If not for long-dead Civil War Generals Ulysses S. Grant, Nathan Bedford Forrest, and a pot of chicken and dumplings, Bitty Hollandale would never have been charged with murder. Of course, if the mule hadn’t eaten the chicken and dumplings, that would have helped a lot, too.
My name is Eureka Truevine, but my family and friends all call me Trinket. Except for my ex-husband, who’s been known to call me a few other names. That’s one of the reasons I left him and came home to take care of my parents who are in their second adolescence, having missed out on their first one for reasons of survival.
We live at Cherryhill in Mississippi, three miles outside of Holly Springs and forty-five minutes down 78 Highway southeast from Memphis, Tennessee. My father—Edward Wellford Truevine—inherited the house from my grandparents around fifty years ago. It wasn’t in great shape when he got it, but over the years he’s put money, time, and his own craftsmanship into it, and now it’s on the Holly Springs Historic Register.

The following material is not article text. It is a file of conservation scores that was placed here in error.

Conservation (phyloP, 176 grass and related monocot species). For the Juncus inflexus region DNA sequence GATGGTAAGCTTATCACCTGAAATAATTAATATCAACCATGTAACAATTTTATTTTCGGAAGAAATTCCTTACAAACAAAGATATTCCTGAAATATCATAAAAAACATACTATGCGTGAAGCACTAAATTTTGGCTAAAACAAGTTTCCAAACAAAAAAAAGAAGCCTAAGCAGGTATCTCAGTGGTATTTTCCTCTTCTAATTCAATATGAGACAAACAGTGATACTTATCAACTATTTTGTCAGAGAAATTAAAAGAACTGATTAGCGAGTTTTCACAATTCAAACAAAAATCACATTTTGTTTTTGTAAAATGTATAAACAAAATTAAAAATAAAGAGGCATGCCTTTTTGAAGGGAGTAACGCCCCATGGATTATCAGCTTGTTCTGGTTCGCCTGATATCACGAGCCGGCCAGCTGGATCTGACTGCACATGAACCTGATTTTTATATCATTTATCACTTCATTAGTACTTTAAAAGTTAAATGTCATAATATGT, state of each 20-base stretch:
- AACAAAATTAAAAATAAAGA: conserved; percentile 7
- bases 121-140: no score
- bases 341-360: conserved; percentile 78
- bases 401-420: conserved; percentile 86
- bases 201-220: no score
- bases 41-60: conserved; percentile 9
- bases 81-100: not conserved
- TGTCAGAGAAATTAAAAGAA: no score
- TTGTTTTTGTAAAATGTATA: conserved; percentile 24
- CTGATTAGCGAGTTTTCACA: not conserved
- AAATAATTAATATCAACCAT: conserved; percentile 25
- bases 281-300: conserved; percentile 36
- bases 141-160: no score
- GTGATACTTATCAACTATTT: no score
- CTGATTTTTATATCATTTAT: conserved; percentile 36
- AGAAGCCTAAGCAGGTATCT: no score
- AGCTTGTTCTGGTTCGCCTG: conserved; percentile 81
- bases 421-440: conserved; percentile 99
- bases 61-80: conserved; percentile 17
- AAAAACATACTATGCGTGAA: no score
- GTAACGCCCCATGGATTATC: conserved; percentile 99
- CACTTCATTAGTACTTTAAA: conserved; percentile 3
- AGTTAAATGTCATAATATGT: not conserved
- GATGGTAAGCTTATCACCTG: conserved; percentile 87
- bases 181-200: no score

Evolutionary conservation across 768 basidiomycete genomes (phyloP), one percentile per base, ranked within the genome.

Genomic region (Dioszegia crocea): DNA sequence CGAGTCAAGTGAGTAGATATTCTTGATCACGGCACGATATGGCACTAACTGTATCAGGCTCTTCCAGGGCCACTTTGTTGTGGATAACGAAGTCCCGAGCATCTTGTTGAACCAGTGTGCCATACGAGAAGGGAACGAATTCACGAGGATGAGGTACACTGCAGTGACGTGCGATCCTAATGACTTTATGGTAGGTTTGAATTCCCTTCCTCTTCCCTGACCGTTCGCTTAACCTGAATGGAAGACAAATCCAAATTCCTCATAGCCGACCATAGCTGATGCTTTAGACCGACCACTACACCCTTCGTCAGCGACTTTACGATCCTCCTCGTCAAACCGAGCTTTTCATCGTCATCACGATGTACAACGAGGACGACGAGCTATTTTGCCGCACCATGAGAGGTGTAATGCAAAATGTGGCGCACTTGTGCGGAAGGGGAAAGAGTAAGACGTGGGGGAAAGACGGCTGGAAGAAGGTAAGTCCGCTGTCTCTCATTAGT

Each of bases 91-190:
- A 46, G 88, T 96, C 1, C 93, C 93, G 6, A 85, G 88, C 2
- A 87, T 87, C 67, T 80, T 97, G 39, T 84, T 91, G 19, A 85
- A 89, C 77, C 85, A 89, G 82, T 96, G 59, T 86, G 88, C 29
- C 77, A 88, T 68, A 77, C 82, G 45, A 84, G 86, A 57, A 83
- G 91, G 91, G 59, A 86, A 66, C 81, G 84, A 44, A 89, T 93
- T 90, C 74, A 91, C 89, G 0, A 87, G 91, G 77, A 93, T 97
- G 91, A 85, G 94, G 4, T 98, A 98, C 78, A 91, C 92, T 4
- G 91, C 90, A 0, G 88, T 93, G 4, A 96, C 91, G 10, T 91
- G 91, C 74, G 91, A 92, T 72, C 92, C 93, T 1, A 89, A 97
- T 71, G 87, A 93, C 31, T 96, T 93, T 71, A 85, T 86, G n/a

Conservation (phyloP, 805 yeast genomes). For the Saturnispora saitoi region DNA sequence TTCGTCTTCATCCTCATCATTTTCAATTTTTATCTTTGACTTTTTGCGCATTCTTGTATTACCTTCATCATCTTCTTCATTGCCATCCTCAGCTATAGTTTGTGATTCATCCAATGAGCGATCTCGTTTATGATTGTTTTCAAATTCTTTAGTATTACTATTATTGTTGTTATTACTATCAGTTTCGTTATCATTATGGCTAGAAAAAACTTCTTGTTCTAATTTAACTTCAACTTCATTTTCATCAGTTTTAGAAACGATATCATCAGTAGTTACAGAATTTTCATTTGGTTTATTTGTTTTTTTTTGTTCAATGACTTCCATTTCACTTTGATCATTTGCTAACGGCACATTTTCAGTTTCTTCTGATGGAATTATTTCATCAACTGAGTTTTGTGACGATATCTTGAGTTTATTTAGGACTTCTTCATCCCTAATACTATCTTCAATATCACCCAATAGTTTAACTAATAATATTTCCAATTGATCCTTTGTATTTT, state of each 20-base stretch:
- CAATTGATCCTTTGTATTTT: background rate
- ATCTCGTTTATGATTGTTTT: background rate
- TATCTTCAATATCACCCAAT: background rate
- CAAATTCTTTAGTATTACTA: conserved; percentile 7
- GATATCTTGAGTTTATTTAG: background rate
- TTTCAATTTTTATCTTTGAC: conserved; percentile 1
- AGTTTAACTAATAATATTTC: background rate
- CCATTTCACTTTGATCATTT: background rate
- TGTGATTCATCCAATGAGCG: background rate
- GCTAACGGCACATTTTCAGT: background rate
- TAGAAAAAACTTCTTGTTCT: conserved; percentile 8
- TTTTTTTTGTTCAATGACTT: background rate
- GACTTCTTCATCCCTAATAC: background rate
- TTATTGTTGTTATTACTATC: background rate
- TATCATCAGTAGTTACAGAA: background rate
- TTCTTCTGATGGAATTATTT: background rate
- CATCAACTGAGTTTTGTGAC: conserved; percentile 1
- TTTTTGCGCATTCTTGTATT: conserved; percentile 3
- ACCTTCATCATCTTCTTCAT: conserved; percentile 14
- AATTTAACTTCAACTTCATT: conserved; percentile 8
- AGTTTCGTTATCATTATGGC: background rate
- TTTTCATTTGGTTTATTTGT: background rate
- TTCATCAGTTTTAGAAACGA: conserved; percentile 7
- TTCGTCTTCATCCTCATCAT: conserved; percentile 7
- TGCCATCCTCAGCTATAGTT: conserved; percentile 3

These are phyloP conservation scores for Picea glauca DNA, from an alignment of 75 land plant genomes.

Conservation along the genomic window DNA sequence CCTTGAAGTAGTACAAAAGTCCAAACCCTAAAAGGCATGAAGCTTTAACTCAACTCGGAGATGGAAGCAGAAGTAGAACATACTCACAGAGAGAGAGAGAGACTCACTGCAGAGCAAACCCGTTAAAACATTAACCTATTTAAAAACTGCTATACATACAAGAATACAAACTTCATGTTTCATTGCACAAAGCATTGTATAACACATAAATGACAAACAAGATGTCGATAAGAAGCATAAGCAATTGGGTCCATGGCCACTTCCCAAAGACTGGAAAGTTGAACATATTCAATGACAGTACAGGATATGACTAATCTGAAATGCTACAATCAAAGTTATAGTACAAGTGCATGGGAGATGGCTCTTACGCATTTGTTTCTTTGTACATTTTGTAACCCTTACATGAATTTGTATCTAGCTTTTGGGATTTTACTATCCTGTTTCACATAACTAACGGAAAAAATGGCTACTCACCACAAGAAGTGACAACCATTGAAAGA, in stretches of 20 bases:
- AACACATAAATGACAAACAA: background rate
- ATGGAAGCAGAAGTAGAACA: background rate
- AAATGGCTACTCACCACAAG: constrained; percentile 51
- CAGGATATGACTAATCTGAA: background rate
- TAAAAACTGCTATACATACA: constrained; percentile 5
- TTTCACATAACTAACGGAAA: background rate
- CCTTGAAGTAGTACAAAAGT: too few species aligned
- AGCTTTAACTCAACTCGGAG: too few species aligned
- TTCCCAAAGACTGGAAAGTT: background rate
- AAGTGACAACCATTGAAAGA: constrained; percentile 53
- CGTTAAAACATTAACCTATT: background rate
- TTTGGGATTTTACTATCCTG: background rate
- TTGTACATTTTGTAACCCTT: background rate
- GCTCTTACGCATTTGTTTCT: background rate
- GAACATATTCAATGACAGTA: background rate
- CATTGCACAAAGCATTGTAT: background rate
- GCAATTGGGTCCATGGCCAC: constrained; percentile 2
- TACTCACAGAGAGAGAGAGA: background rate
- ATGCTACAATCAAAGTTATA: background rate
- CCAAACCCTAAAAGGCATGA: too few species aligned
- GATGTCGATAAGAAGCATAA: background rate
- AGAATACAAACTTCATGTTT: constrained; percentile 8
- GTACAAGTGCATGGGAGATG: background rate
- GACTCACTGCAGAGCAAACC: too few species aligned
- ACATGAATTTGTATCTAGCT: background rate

Every April, Holly Springs has an annual pilgrimage tour of restored antebellum homes, with pretty girls and women in hoop skirts and high button shoes. Men and boys in Confederate uniforms stand sentry with old family Sharpshooters and cavalry swords, neither of which could do much harm to a marshmallow. It’s a big event that draws people from all over the country and gives purpose to the lives of more than a few elderly matrons and historical buffs.
This year, Bitty Hollandale cooked up a big pot of chicken and dumplings to take to Mr. Sanders, who lives in an old house off Highway 7 that the local historical society has been trying to get on the historic register for decades. Sherman Sanders is known for his fondness of chicken and dumplings, and Bitty meant to convince him to put his house on the tour. It’d been built in 1832 and kept in remarkably good shape. Most of the original furniture is in most of the original places, with most of the original wallpaper and carpets still in their original places. The only modern renovations have been electricity and what’s discreetly referred to as a water closet. It’s enough to make any Southerner drool with envy and avarice.
“Go with me, Trinket,” Bitty said to me that day in February.
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